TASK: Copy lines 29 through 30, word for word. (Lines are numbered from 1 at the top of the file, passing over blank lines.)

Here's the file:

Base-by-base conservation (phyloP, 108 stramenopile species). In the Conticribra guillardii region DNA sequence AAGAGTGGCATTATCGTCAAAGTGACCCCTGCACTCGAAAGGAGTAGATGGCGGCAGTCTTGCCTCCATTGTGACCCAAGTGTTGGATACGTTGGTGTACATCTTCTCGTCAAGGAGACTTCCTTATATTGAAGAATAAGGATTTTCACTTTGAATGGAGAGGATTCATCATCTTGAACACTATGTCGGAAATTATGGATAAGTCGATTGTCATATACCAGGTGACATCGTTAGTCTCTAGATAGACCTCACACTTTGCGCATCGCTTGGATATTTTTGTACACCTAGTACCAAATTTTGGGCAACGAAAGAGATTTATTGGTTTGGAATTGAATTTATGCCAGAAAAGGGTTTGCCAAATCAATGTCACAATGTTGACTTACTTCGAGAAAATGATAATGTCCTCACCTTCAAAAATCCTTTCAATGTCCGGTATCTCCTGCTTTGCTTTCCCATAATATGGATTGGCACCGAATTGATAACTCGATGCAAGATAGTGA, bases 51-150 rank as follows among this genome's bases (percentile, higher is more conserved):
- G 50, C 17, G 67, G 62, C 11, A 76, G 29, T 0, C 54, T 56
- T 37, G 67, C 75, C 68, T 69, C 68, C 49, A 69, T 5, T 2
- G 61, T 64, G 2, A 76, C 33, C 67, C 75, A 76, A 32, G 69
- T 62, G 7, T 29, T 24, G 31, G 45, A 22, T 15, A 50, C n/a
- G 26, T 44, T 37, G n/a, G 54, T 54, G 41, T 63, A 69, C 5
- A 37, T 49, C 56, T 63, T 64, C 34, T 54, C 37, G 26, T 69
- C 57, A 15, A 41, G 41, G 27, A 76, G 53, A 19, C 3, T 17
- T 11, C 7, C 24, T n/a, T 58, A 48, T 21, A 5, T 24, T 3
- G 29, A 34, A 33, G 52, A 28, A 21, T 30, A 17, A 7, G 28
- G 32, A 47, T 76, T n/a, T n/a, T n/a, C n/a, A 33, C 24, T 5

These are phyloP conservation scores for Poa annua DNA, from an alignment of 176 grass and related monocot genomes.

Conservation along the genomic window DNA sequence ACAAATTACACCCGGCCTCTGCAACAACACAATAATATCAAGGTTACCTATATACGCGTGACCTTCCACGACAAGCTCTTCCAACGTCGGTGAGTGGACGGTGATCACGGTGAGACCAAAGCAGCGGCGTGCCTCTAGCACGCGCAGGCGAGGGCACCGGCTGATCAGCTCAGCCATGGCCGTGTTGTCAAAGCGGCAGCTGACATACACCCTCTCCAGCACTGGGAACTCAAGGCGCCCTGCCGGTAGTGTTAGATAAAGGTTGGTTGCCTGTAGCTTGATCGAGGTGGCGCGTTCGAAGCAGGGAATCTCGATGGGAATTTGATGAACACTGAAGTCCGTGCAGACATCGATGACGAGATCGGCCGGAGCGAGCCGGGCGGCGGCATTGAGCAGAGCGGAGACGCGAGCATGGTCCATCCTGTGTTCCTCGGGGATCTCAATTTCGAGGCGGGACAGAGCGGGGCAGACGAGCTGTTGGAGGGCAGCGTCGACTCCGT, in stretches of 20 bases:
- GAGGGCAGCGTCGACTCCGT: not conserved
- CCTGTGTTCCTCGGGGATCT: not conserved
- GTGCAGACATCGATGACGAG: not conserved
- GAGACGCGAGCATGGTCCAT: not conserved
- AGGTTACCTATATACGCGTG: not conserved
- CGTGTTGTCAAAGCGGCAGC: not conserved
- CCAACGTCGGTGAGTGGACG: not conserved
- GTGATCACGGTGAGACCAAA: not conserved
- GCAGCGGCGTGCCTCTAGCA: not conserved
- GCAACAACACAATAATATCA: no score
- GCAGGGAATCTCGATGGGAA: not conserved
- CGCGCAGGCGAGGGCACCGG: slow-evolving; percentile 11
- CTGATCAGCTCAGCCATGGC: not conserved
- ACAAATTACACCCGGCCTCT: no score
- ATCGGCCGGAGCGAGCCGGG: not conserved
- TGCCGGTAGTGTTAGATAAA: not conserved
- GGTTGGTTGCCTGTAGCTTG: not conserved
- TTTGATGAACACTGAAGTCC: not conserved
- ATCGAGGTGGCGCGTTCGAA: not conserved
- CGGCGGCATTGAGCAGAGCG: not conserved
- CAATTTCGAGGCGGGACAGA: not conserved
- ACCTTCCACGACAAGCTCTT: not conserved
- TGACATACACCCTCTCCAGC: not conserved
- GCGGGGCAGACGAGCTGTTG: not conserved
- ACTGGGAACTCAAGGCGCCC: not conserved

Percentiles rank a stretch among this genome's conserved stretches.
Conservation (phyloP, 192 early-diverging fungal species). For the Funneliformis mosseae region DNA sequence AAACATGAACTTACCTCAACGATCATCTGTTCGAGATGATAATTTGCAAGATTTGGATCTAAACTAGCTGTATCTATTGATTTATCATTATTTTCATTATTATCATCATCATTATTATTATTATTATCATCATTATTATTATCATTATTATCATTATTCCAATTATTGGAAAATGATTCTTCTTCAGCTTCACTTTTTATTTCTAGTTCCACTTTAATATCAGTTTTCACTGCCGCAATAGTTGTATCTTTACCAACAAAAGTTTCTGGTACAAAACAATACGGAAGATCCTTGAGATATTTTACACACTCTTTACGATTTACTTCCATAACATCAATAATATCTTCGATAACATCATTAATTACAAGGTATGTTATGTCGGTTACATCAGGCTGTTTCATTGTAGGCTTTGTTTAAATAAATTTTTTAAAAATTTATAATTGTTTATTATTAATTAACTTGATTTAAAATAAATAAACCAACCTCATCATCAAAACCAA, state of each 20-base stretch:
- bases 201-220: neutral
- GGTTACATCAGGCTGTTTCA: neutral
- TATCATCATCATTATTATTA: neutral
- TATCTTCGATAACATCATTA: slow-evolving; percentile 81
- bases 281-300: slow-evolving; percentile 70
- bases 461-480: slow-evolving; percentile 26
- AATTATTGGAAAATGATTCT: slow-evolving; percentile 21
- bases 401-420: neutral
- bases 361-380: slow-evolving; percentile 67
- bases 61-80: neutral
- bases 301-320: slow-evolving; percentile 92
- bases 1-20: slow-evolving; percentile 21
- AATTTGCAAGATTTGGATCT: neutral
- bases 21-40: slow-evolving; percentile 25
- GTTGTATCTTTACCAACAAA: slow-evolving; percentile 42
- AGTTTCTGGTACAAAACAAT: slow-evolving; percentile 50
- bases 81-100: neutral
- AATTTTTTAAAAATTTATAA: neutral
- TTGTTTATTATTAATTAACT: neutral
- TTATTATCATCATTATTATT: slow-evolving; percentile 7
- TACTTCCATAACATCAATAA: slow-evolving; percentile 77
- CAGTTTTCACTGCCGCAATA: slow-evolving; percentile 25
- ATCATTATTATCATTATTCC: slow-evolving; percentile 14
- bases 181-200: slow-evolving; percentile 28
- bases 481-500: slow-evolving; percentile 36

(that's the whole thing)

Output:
- TGCCGGTAGTGTTAGATAAA: not conserved
- GGTTGGTTGCCTGTAGCTTG: not conserved